What is Cleanical Skincare? The Clean & Clinical Skincare movement

The “clean” beauty movement has helped bring to light so many worthy brands. In our search for natural gems, we were introduced True Botanicals, Aunt harper, RMS, Kosas, and so many other names that seemed to pass overnight from worship to the general public. But despite the boom, the purchase of non-toxic formulas remains, shall we say, murky. This is largely due to the term ‘clean’ and the lack of a proper definition, as well as many other marketing buzzwords that are still unregulated in the beauty industry. And then there’s the age-old question when it comes to natural skincare products: Do they actually work? But just as the category of ‘clean’ beauty has exploded due to shoppers’ appetites for something safer, a new trend is emerging, defined by brands that combine ‘natural’ ingredients with cutting edge science. Introducing the “cleanical” skin care movement where cleanliness meets clinic.

So what is “Cleanical” skin care?

A blend of clean and clinical skin care is based on the idea that synthetic ingredients made in the lab can be just as safe as their natural counterparts and may be more sustainable to produce than simply sourcing from it. environment.

An example: the popular de Biossance Rose Squalane Oil + Vitamin C, who uses the very stable and ecological way of the brand produce squalane from renewable sugar cane.

“[Cleanical beauty] uses natural ingredients, but with a parallel focus on technology developed in the laboratory and improving performance ”, Alexia Inge, Founder of Cult Beauty recount Glamor United Kingdom. “The eternal push / pull of nature and technology is ever present, but now laboratory-refined ingredients, biomimicry and ‘green science’ are blurring traditional lines.”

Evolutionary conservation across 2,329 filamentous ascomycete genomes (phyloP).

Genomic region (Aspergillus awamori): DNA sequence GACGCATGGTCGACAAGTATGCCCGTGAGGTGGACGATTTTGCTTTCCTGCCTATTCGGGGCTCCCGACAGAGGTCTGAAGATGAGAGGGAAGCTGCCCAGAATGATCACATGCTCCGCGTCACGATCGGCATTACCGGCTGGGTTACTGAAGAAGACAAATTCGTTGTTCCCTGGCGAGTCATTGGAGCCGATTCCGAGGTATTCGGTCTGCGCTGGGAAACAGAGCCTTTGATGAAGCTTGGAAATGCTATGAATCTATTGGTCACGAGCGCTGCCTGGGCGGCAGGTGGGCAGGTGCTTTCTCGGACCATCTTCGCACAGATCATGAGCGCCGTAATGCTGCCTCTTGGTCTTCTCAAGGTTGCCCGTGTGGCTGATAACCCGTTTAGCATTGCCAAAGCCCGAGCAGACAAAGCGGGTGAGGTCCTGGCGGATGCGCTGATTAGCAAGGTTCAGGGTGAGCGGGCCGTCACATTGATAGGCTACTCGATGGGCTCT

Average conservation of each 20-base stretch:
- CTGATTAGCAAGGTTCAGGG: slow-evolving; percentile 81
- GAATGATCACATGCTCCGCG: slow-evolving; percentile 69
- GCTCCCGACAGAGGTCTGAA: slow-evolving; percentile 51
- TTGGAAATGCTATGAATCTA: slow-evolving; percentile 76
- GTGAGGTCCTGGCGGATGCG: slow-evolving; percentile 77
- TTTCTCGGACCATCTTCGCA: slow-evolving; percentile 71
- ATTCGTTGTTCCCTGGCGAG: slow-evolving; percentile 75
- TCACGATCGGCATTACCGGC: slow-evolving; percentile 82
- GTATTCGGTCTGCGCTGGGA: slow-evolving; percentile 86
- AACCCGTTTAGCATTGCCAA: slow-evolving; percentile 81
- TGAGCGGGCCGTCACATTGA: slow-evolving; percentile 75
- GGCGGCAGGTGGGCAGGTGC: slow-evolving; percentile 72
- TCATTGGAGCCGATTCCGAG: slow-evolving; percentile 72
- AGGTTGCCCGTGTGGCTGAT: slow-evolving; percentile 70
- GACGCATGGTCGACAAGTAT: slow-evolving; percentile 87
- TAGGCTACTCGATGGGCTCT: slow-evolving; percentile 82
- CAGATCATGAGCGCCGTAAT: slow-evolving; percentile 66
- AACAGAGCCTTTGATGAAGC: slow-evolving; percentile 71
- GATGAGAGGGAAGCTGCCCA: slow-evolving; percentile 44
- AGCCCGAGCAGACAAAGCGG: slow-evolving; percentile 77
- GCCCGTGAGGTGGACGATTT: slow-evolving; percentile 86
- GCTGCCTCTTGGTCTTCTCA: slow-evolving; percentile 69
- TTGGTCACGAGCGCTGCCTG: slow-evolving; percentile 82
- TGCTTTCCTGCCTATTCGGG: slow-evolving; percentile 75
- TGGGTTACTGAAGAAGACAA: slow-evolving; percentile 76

What does this mean for consumers?

As we mentioned earlier, there is no accepted industry definition of ‘clean’, so it has always been important to learn. how to read product labels and distinguish the real deals.

With the rise of the “cleanical” beauty trend, brands emphasizing clinical studies and scientific research could gain more attention, potentially helping to eliminate ineffective organic ingredients from the market.

From “clean” to “clean”

Trends are not always easy to trace, but moving from “clean” to “clean” makes sense. This could be a response to the cruel lack of regulation in the industry of brands claiming to be “green”. The editors of Glamor United Kingdom postulate that the pandemic may have led to an interest in adding science-backed research into the mix. After more than a year of relying on antibacterial products, many may rethink their relationship with chemicals. Of course, those who like to learn about the science of skin care will always appreciate a clean product with good medical faith.

“Terminology borrowed from the clinical world will infiltrate beauty more,” explains Inge. Charm. “Anything that claims to have medical grade approval or standards will be deemed more effective and trustworthy by concerned buyers.”

Brands at the forefront of “cleanical” skin care


We mentioned their patented hi-tech techniques above, but the cruelty-free brand, which focuses on clinically proven and sustainably sourced ingredients, deserves every scream.


Whenever I’ve asked dermatologists about the brands they recommend, no name comes up more often than SkinCeuticals. From the famous CE ferulic serum their Triple lipid restoration cream, medical grade formulations are worth spending.

Revision skin care

Another dermatologist favorite, the cruelty-free medical-grade brand behind the popular DEJ eye cream is known to provide high concentrations of effective ingredients.


OG of the clean beauty movement, the brand and its bio-active formulas have been leading the way since 2000. For sensitive skin looking for “cleanical” products, REN is an excellent starting point.

Aging well break

Founder Rochelle Weitzner created her scientifically backed skincare line specifically for the three stages of menopause, a category often overlooked by the beauty industry. Well-aging break Fascia stimulation tool—Designed to minimize sagging — has been approved by the FDA as a Class 1 medical device.

An ocean
With its high-tech ‘blue biotechnology’, the luxury brand creates all of its clean, active marine ingredients using sustainable practices that help preserve the ocean’s ecosystem.

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